Crowdsourcing ideas from consumers can enrich idea input in new product development. After a decade of initiatives (e.g., Starbucks’ MyStarbucksIdea, Dell's IdeaStorm), the implications of crowdsourcing for idea generation are well understood, but challenges remain in dealing with the large volume of rapidly generated ideas produced in crowdsourcing communities. This study proposes a model that can assist managers in efficiently processing crowdsourced ideas by identifying the aspects of ideas that are most predictive of future implementation and identifies three sources of information available for an idea: its content, the contributor proposing it, and the crowd's feedback on the idea (the “3Cs”). These information sources differ in their time of availability (content/contributor information is available immediately; crowd feedback accumulates over time) and in the extent to which they comprise structured or unstructured data. This study draws from prior research to operationalize variables corresponding to the 3Cs and develops a new measure to quantify an idea's distinctiveness. Applying automated information retrieval methods (latent semantic indexing) and testing several linear methods (linear discriminant analysis, regularized logistic regression) and nonlinear machine-learning algorithms (stochastic adaptive boosting, random forests), this article identifies the variables that are most useful towards predicting idea implementation in a crowdsourcing community for an IT product (Mendeley). Our results indicate that consideration of content and contributor information improves ranking performance between 22.6 and 26.0% over random idea selection, and that adding crowd-related information further improves performance by up to 48.1%. Crowd feedback is the best predictor of idea implementation, followed by idea content and distinctiveness, and the contributor's past idea-generation experience. Firms are advised to implement two idea selection support systems: one to rank new ideas in real time based on content and contributor experience, and another that integrates the crowd's idea evaluation after it has had sufficient time to provide feedback.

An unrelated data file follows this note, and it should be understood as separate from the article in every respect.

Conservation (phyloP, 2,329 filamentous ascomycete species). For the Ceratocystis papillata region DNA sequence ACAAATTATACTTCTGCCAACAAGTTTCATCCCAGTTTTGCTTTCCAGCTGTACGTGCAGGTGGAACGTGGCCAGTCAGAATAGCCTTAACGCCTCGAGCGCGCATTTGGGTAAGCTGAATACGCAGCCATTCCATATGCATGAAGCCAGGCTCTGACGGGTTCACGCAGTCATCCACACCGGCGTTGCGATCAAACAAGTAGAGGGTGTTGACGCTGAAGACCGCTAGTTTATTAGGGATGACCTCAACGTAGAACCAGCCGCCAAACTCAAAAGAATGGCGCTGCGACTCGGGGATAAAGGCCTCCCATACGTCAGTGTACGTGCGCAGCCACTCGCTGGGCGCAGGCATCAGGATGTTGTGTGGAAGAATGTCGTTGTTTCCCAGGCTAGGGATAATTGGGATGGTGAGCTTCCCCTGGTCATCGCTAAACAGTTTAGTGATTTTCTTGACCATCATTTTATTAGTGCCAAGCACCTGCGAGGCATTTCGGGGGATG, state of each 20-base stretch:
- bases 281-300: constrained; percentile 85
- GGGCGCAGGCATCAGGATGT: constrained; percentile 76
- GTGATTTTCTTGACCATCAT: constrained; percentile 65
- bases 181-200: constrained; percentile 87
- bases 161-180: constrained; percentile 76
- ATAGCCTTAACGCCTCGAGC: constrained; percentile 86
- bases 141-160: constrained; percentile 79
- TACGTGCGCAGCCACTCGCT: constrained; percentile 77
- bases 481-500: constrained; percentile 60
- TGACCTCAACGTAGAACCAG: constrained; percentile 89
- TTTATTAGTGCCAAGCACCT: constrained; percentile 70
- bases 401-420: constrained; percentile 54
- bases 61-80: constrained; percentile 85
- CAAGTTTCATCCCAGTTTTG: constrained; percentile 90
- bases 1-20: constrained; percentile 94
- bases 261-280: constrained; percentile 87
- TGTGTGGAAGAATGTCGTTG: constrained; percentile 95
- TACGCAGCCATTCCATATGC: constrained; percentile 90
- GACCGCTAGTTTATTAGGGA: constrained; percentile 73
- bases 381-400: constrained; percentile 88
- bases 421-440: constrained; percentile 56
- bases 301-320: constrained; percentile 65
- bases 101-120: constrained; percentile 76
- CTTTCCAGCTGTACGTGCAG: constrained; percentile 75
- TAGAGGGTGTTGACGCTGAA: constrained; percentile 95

- idea selection
- idea selection support system
- machine learning
- real-time analysis
ASJC Scopus subject areas
- Strategy and Management
- Management of Technology and Innovation